Vicente Fox: Energy Reform Will Bring American Dream to Mexico

MARCH 17, 2015

Constitutional reform and enabling legislation has ended the Mexican government’s 76-year-old oil, gas and electricity monopolies, cracking open its domestic energy markets to foreign capital and technology, unleashing what experts predict will be tens of billions of dollars in new offshore and land exploration, well drilling, pipeline construction and refining.

Former Mexican President Vicente Fox, who now serves on the board of the private equity firm Energy and Infrastructure Mexico (EIM) Capital, delivered a speech in San Antonio, saying the time is now for the world – especially Mexicans – to invest in their home country. Until now, private equity funds didn’t exist for energy projects because the government controlled production.

The key to success in this new market, he said, will be transparency – there will be no room for corruption. Many potential foreign investors undoubtedly will wait to see if Mexico can live up to that challenge.

According to the state-owned oil company and former monopoly Petróleos Mexicanos (PEMEX), Mexico has about 55 billion barrels of oil in conventional reserves, and more than 60 billion in unconventional reserves. Reform means that domestic and international companies can now access some portion of that total.

Fox said the reform also has the potential to bring immigrant workers living in the U.S. back home to take advantage of the American dream in Mexico, even as the country’s birth rate continues to drop.

“My grandfather was born in Cincinnati, Ohio and he came as an immigrant down to Mexico without a penny in his pocket. He came down to Guanajuato looking for his American Dream,” Fox said, foregoing the stage and podium to walk among the tables at the Pearl Stable.

Fox spoke at the “Investment in Energy Infrastructure Development”luncheon, the second such event in the Red McCombs Bilateral Lunch Series put on by the Asociación de Empresarios Mexicanos (AEM). The audience included many successful Mexican national business owners who now live in San Antonio while tending business interests here and in Mexico. Fox, the former leader of the conservative Partido Acción Nacional (PAN) now out of power, had a captive audience and he did not disappoint.

Former President of Mexico Vicente Fox speaks at the Mexican Business Leaders Association luncheon as an EIM Capital board member on March 16, 2014. Photo by Al Rendon.Former President of Mexico Vicente Fox speaks at the Mexican Business Leaders Association luncheon as an EIM Capital board member on March 16, 2014. Photo by Al Rendon.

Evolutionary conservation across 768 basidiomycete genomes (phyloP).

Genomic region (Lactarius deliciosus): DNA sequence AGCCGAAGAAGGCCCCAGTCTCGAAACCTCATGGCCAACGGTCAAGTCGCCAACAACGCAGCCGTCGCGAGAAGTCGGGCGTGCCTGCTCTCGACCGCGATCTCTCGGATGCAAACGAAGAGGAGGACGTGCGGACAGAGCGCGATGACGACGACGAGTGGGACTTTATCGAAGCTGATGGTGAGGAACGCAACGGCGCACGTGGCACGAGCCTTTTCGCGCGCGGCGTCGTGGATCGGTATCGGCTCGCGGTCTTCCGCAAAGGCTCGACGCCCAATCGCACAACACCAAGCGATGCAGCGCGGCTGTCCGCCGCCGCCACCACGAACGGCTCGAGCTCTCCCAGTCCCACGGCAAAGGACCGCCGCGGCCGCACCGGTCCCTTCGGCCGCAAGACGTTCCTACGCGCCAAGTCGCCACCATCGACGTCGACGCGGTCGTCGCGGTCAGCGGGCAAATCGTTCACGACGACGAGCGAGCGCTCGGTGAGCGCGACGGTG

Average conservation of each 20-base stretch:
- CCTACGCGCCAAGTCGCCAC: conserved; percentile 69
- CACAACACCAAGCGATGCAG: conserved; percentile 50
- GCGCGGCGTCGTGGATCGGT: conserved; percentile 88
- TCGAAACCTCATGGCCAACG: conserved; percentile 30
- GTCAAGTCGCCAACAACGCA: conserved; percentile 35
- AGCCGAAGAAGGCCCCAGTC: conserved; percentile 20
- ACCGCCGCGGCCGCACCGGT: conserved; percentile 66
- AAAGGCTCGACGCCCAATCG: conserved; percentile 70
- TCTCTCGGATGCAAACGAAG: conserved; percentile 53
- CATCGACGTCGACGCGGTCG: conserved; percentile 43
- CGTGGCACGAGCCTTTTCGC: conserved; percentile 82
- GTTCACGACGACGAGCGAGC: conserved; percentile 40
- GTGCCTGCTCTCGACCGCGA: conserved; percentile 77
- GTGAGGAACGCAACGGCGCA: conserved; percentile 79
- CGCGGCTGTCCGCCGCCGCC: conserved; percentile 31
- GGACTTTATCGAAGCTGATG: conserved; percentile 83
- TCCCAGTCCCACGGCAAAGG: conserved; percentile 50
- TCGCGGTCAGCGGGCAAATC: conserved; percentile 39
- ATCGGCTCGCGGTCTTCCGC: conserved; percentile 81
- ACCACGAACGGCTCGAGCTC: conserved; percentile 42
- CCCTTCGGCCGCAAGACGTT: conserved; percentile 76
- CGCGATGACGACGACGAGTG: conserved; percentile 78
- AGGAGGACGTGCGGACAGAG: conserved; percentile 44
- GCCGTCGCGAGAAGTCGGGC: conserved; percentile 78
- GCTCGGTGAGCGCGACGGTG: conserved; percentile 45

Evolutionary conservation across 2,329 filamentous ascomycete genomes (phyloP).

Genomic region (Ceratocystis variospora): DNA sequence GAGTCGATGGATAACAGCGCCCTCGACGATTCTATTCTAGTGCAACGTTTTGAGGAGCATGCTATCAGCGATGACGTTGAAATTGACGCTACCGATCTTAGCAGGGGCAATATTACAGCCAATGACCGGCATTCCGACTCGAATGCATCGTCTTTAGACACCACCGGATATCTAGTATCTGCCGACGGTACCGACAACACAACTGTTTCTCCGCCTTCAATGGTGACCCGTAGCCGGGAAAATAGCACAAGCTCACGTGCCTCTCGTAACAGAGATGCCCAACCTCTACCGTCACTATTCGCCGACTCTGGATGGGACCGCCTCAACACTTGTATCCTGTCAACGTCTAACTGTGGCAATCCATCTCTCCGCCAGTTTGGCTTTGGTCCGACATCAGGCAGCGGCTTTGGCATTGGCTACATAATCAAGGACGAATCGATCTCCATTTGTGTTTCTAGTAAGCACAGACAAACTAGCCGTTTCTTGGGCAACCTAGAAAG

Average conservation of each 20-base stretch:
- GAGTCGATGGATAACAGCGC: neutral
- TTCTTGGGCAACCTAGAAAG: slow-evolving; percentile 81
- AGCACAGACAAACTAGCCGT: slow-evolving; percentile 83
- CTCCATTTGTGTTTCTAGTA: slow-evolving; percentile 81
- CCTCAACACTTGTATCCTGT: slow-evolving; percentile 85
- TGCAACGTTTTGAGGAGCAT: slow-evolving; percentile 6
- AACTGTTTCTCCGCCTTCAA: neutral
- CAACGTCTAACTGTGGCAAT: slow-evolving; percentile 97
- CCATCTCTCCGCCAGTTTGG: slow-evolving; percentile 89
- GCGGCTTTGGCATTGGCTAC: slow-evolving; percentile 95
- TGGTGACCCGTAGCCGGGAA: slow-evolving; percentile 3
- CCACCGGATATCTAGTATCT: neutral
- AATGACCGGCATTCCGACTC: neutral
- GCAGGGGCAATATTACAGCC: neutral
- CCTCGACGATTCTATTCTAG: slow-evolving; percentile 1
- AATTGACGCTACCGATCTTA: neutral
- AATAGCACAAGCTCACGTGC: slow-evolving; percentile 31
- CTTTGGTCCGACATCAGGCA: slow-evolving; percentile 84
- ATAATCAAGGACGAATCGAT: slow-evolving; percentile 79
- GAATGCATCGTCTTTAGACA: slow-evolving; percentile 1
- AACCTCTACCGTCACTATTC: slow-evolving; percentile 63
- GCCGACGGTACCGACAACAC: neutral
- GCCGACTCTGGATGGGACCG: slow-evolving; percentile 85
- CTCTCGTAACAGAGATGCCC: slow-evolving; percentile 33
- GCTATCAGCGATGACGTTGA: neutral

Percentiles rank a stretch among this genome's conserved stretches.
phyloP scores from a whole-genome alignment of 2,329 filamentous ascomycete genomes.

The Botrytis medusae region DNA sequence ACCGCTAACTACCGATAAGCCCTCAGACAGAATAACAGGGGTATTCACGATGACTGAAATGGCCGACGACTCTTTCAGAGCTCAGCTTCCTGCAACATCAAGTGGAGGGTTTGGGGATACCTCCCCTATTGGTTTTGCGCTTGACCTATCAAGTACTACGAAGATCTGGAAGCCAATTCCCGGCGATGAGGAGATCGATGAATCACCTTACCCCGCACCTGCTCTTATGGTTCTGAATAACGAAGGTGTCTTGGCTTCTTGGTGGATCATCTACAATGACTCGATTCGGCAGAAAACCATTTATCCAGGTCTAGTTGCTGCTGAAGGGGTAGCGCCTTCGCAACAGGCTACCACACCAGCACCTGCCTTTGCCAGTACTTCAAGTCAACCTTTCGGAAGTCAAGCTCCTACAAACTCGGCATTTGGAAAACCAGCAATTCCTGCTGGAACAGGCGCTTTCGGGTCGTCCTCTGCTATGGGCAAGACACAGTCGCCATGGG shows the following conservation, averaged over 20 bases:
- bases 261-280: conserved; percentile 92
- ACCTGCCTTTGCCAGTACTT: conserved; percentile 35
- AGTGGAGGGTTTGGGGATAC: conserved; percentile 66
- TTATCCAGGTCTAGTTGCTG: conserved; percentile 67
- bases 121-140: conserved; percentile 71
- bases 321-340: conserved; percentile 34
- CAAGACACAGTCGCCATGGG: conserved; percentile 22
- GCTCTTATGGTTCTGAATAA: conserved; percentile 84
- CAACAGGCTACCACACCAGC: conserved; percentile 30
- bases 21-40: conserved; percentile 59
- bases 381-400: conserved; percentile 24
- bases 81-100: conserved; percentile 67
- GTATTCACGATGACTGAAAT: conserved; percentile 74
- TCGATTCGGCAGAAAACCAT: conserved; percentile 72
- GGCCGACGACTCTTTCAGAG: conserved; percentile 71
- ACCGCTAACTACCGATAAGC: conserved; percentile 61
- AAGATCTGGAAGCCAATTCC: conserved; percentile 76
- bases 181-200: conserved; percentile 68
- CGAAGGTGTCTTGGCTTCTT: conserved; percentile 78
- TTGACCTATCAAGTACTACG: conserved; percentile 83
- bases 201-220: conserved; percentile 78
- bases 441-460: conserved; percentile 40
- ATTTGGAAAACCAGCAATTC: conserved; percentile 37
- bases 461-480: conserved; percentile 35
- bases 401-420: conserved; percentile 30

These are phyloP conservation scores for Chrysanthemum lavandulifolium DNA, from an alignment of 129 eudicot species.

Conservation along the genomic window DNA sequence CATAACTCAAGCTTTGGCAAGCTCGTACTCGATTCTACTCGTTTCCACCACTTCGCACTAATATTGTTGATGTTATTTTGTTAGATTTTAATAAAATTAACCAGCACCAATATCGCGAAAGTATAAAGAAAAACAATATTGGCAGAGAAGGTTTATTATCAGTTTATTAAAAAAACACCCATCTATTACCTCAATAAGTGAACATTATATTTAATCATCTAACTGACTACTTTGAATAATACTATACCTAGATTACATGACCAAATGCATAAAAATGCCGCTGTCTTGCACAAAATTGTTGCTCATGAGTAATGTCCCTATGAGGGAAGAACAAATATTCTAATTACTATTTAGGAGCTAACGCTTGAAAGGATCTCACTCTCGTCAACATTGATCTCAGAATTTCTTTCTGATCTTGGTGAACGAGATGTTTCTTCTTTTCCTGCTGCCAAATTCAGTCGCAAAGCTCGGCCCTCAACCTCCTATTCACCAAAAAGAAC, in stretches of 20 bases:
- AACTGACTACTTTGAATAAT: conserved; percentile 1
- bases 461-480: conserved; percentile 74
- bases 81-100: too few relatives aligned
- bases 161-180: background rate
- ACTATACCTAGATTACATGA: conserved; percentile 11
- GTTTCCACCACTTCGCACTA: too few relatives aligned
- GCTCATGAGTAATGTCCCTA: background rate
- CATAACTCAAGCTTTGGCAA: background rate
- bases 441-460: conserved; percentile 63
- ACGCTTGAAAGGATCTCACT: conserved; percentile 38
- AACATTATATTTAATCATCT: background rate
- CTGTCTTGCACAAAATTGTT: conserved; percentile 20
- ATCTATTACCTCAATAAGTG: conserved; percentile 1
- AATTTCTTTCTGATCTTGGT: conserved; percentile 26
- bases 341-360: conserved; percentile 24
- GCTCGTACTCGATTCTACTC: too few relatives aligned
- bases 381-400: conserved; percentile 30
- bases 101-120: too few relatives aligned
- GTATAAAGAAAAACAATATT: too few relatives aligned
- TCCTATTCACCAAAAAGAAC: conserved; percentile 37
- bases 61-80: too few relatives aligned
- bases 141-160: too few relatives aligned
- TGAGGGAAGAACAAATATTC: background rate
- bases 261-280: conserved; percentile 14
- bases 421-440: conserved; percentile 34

The 55th president of Mexico, known for his personable, charismatic approach to public speaking, gave an almost defiantly optimistic speech about the future of Mexico and its relations with the U.S. and the world as it opens it energy market.


The timing of reform, unfortunately, has proven to be less than ideal, missing oil’s long run at $100 a barrel and more. Mexico will be launching its new energy economy at a time when oil prices have reached a six-year low at $43 per barrel. In 2013, the average price was about $95. Still, oil and gas are commodities and industry watchers take such swings in stride.

“Energy is a long-term investment,” Fox told the sold-out crowd.

Fox was confident that a substantial rebound will drive prices back up in the coming years and that Mexico’s production, once investment in infrastructure and business is fully realized, can compete with OPEC nations.

EIM Capital is not the first nor the last firm to set up shop in Mexico’s new energy economy. Many other new and established energy companies have done so – and more are planning to enter the newly opened market south of the border. The advantage that EIM Capital may have is that it’s a Mexican company, said EIM Capital CFO Patrick Hoogendijk.

This year, the Mexican government is hosting Round One of licensing auctions for proven fields. The public bidding process for the 25-year licenses are what firms like EIM Capital will be purchasing and then developing through its 10 partner companies that will work in the exploration and production, power, midstream and “special situation” sectors.